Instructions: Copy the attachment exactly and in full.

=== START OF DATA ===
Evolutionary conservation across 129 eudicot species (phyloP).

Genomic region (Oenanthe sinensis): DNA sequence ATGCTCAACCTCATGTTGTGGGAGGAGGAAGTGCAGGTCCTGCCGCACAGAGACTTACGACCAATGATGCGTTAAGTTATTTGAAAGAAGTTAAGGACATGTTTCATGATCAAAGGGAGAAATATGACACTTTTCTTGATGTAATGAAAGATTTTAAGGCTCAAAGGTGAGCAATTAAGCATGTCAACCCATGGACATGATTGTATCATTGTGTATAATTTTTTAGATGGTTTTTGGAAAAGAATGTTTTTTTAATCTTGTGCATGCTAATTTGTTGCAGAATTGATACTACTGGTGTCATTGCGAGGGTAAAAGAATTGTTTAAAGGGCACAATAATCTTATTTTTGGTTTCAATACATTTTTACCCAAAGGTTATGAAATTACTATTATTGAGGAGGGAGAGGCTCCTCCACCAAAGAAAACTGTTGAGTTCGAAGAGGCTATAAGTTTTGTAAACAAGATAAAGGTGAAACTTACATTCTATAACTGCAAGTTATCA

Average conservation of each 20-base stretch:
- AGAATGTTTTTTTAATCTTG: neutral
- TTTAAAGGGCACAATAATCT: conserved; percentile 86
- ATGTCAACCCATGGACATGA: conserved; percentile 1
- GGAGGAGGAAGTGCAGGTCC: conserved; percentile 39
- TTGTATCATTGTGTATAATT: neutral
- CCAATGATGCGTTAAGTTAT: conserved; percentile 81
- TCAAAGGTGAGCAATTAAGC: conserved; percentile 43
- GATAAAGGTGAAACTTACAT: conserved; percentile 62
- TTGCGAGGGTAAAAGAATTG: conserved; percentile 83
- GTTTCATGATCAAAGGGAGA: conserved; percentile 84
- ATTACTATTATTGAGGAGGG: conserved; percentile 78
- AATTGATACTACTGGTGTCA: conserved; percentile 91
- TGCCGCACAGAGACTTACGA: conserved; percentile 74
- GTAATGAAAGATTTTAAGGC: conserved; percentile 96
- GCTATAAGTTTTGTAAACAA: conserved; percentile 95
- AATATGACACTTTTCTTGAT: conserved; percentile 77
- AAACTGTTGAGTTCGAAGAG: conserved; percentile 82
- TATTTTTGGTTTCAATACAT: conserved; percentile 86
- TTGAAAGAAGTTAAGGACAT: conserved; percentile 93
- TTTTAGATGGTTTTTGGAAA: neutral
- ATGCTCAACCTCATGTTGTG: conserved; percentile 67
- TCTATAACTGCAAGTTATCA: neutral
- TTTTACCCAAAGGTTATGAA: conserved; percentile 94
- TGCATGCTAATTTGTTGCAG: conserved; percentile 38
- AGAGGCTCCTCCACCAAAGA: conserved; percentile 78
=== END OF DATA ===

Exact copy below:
Evolutionary conservation across 129 eudicot species (phyloP).

Genomic region (Oenanthe sinensis): DNA sequence ATGCTCAACCTCATGTTGTGGGAGGAGGAAGTGCAGGTCCTGCCGCACAGAGACTTACGACCAATGATGCGTTAAGTTATTTGAAAGAAGTTAAGGACATGTTTCATGATCAAAGGGAGAAATATGACACTTTTCTTGATGTAATGAAAGATTTTAAGGCTCAAAGGTGAGCAATTAAGCATGTCAACCCATGGACATGATTGTATCATTGTGTATAATTTTTTAGATGGTTTTTGGAAAAGAATGTTTTTTTAATCTTGTGCATGCTAATTTGTTGCAGAATTGATACTACTGGTGTCATTGCGAGGGTAAAAGAATTGTTTAAAGGGCACAATAATCTTATTTTTGGTTTCAATACATTTTTACCCAAAGGTTATGAAATTACTATTATTGAGGAGGGAGAGGCTCCTCCACCAAAGAAAACTGTTGAGTTCGAAGAGGCTATAAGTTTTGTAAACAAGATAAAGGTGAAACTTACATTCTATAACTGCAAGTTATCA

Average conservation of each 20-base stretch:
- AGAATGTTTTTTTAATCTTG: neutral
- TTTAAAGGGCACAATAATCT: conserved; percentile 86
- ATGTCAACCCATGGACATGA: conserved; percentile 1
- GGAGGAGGAAGTGCAGGTCC: conserved; percentile 39
- TTGTATCATTGTGTATAATT: neutral
- CCAATGATGCGTTAAGTTAT: conserved; percentile 81
- TCAAAGGTGAGCAATTAAGC: conserved; percentile 43
- GATAAAGGTGAAACTTACAT: conserved; percentile 62
- TTGCGAGGGTAAAAGAATTG: conserved; percentile 83
- GTTTCATGATCAAAGGGAGA: conserved; percentile 84
- ATTACTATTATTGAGGAGGG: conserved; percentile 78
- AATTGATACTACTGGTGTCA: conserved; percentile 91
- TGCCGCACAGAGACTTACGA: conserved; percentile 74
- GTAATGAAAGATTTTAAGGC: conserved; percentile 96
- GCTATAAGTTTTGTAAACAA: conserved; percentile 95
- AATATGACACTTTTCTTGAT: conserved; percentile 77
- AAACTGTTGAGTTCGAAGAG: conserved; percentile 82
- TATTTTTGGTTTCAATACAT: conserved; percentile 86
- TTGAAAGAAGTTAAGGACAT: conserved; percentile 93
- TTTTAGATGGTTTTTGGAAA: neutral
- ATGCTCAACCTCATGTTGTG: conserved; percentile 67
- TCTATAACTGCAAGTTATCA: neutral
- TTTTACCCAAAGGTTATGAA: conserved; percentile 94
- TGCATGCTAATTTGTTGCAG: conserved; percentile 38
- AGAGGCTCCTCCACCAAAGA: conserved; percentile 78